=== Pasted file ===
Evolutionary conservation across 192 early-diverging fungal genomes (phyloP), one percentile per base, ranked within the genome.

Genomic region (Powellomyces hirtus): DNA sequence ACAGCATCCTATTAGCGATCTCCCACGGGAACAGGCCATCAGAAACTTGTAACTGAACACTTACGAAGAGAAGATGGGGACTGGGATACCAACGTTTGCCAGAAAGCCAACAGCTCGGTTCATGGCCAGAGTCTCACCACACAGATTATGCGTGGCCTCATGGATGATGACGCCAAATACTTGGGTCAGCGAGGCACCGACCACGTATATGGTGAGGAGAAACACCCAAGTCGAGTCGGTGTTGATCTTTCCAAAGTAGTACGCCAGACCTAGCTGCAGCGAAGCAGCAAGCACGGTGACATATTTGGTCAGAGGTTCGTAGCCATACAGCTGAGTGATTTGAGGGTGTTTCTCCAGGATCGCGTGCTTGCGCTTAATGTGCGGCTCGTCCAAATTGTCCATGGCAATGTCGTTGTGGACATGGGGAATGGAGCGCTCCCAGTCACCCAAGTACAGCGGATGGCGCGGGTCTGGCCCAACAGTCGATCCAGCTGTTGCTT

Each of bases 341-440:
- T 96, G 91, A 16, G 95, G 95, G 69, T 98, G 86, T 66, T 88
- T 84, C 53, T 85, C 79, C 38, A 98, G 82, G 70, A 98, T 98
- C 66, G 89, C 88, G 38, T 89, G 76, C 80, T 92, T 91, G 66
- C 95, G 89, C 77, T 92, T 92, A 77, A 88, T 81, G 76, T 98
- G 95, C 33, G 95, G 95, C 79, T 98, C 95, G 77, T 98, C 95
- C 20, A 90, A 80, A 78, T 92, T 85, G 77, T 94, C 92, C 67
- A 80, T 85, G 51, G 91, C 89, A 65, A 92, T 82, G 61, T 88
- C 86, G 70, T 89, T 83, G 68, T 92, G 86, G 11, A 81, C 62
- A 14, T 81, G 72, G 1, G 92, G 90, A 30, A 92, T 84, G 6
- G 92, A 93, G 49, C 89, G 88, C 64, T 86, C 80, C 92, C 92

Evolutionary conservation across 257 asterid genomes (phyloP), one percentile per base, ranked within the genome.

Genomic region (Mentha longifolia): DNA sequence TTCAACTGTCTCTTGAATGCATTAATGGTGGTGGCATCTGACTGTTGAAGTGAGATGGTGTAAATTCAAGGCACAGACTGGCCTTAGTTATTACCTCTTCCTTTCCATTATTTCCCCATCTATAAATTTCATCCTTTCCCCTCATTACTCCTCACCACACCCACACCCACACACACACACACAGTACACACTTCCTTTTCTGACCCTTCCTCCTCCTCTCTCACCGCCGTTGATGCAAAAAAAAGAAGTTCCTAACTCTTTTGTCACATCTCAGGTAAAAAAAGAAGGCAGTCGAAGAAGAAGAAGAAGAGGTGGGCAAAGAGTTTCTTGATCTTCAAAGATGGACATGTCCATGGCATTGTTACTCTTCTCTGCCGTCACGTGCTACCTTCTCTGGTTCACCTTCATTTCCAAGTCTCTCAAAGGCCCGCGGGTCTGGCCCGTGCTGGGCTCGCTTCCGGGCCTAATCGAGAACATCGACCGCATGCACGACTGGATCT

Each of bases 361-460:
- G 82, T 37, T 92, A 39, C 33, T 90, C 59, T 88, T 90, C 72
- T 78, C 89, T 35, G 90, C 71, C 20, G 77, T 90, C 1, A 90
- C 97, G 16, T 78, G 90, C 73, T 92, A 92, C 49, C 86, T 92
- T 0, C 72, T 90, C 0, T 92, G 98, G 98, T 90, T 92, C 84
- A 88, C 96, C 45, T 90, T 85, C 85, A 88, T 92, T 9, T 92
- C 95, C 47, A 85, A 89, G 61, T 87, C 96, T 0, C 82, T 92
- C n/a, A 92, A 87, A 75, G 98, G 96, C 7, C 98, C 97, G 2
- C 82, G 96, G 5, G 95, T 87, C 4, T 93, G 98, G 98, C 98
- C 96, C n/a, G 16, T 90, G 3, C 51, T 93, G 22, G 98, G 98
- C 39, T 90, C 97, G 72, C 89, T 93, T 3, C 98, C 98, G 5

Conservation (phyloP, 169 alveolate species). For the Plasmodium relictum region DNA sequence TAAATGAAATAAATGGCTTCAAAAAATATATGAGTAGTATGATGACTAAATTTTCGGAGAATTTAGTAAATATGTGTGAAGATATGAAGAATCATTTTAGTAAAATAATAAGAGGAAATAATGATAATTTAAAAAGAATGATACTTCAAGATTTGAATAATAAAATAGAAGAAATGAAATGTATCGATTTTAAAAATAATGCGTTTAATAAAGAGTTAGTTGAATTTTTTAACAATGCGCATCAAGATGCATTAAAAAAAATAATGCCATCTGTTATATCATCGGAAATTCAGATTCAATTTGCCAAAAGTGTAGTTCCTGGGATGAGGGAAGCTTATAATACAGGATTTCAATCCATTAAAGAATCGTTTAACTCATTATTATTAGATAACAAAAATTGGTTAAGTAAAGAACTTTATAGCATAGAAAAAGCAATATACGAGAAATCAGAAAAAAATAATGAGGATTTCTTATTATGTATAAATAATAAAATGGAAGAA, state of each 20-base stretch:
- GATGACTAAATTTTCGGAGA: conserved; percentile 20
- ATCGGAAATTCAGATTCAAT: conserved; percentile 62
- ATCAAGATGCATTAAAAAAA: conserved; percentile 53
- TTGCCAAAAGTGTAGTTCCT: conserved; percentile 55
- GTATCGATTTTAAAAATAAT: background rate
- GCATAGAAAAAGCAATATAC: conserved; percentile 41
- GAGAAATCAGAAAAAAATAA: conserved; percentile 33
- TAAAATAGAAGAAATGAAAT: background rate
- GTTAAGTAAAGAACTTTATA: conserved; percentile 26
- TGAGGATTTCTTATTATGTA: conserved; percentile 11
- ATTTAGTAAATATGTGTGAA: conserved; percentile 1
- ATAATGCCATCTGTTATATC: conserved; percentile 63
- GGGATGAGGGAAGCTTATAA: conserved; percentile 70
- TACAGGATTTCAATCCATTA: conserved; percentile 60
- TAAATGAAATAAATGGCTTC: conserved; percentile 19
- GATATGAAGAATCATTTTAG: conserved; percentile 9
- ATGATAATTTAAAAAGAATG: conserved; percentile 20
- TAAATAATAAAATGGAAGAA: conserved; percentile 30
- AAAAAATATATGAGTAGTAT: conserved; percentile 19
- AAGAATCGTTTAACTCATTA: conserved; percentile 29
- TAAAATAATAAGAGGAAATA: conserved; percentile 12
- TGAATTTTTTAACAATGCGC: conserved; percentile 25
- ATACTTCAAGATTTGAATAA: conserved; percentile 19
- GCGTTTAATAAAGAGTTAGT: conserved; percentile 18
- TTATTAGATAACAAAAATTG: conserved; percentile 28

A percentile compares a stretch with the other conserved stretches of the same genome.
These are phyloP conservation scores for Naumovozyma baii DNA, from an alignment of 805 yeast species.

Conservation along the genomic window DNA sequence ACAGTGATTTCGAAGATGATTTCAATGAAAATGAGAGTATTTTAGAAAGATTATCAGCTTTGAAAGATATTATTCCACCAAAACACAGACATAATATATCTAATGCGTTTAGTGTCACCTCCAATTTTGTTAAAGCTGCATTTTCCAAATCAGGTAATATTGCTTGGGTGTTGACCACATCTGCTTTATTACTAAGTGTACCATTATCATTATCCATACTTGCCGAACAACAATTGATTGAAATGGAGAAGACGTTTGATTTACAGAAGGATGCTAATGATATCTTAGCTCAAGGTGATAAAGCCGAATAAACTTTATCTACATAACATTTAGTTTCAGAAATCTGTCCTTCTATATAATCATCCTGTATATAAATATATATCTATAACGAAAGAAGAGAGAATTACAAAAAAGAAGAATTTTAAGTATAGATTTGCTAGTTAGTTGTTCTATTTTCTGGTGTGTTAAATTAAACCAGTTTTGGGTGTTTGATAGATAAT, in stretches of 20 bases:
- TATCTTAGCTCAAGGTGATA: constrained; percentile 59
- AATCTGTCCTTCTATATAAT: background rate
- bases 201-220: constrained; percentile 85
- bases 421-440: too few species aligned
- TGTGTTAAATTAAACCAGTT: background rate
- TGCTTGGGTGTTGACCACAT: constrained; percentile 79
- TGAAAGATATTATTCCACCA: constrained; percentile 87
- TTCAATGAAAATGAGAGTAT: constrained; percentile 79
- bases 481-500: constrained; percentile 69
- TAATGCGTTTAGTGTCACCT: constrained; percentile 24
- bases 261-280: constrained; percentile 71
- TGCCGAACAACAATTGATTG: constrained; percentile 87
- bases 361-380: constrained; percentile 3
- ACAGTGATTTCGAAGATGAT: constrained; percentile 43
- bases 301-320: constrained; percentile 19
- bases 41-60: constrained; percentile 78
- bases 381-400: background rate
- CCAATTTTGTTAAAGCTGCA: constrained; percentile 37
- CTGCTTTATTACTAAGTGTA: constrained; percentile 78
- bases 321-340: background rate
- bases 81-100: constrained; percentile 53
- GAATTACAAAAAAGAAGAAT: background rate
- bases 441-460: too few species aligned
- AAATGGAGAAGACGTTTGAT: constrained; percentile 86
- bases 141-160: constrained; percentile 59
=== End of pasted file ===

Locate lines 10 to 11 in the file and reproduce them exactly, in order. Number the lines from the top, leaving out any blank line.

- A 80, T 85, G 51, G 91, C 89, A 65, A 92, T 82, G 61, T 88
- C 86, G 70, T 89, T 83, G 68, T 92, G 86, G 11, A 81, C 62